As long as algebra and geometry have been separated, their progress have been slow and their uses limited; but when these two sciences have been united, they have lent each mutual forces, and have marched together towards perfection.
If I had inherited a fortune I should probably not have cast my lot with mathematics.
It took the mob only a moment to remove his head; a century will not suffice to reproduce it.
Newton was the greatest genius that ever existed, and the most fortunate, for we cannot find more than once a system of the world to establish.
I do not know.
[summarising his life's work]
I regarded as quite useless the reading of large treatises of pure analysis: too large a number of methods pass at once before the eyes. It is in the works of application that one must study them; one judges their utility there and appraises the manner of making use of them.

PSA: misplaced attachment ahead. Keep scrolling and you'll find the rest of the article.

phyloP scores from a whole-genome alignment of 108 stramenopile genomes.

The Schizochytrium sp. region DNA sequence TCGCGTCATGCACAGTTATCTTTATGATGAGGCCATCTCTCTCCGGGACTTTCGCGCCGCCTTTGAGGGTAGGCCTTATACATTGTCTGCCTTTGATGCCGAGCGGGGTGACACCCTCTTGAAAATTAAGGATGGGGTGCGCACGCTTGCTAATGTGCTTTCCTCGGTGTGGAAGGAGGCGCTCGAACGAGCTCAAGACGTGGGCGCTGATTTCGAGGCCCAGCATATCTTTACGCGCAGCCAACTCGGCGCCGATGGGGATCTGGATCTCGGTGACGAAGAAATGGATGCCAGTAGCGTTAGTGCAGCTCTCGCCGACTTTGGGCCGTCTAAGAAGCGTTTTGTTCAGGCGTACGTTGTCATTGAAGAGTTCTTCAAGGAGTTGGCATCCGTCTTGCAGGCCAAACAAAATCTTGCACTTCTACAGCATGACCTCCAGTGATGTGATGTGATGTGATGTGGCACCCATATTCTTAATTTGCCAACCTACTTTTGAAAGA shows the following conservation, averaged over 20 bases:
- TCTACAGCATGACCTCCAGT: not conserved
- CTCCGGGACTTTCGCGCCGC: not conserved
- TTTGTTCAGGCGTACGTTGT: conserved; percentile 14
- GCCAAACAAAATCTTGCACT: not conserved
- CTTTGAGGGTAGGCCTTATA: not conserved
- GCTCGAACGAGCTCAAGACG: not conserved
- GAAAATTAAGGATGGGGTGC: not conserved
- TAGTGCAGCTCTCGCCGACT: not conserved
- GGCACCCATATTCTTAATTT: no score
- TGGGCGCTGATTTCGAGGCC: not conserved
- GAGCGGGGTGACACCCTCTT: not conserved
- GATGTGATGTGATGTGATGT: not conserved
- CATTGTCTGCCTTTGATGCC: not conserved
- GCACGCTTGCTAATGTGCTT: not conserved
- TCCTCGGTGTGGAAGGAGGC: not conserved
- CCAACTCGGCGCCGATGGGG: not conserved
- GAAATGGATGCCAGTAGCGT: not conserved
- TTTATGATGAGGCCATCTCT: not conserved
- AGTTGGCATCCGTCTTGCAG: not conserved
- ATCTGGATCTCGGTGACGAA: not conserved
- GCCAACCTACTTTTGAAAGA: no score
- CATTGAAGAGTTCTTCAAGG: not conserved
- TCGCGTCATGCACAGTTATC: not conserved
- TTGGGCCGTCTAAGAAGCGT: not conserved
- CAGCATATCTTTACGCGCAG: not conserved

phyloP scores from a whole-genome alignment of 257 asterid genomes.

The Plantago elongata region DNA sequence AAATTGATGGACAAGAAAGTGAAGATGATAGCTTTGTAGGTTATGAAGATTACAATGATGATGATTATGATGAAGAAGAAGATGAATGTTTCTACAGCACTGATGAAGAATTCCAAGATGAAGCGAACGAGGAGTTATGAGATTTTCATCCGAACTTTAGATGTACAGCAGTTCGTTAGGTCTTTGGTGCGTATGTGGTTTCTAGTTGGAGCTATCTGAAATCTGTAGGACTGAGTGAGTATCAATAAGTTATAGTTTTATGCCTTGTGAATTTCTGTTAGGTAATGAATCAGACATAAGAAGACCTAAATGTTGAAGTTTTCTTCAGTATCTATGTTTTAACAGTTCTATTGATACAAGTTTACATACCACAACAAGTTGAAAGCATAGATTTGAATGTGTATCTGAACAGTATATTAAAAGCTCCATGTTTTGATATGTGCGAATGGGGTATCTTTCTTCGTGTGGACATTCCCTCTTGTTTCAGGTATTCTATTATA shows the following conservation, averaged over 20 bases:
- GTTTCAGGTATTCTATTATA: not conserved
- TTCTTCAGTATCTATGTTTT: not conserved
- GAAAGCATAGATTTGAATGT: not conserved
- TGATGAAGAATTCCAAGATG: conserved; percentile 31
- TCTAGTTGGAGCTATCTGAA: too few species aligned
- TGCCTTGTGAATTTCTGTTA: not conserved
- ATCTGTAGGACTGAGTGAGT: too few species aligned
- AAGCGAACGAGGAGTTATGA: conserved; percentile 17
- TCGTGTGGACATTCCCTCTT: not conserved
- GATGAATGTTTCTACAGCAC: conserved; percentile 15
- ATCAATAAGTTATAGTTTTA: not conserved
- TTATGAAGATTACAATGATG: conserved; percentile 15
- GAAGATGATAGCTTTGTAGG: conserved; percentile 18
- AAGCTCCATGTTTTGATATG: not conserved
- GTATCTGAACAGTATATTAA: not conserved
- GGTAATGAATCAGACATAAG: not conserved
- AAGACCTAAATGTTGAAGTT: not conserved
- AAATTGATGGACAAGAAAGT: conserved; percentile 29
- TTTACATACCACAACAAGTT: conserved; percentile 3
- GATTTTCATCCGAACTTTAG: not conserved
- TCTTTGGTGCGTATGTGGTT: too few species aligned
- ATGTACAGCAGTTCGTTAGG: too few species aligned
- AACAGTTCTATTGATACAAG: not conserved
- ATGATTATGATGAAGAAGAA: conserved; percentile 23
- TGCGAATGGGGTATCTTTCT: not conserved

The reader will find no figures in this work. The methods which I set forth do not require either constructions or geometrical or mechanical reasonings: but only algebraic operations, subject to a regular and uniform rule of procedure.
It has cost them but a moment to cut off that head; but a hundred years will not be sufficient to produce another like it.
The ordinary operations of algebra suffice to resolve problems in the theory of curves.
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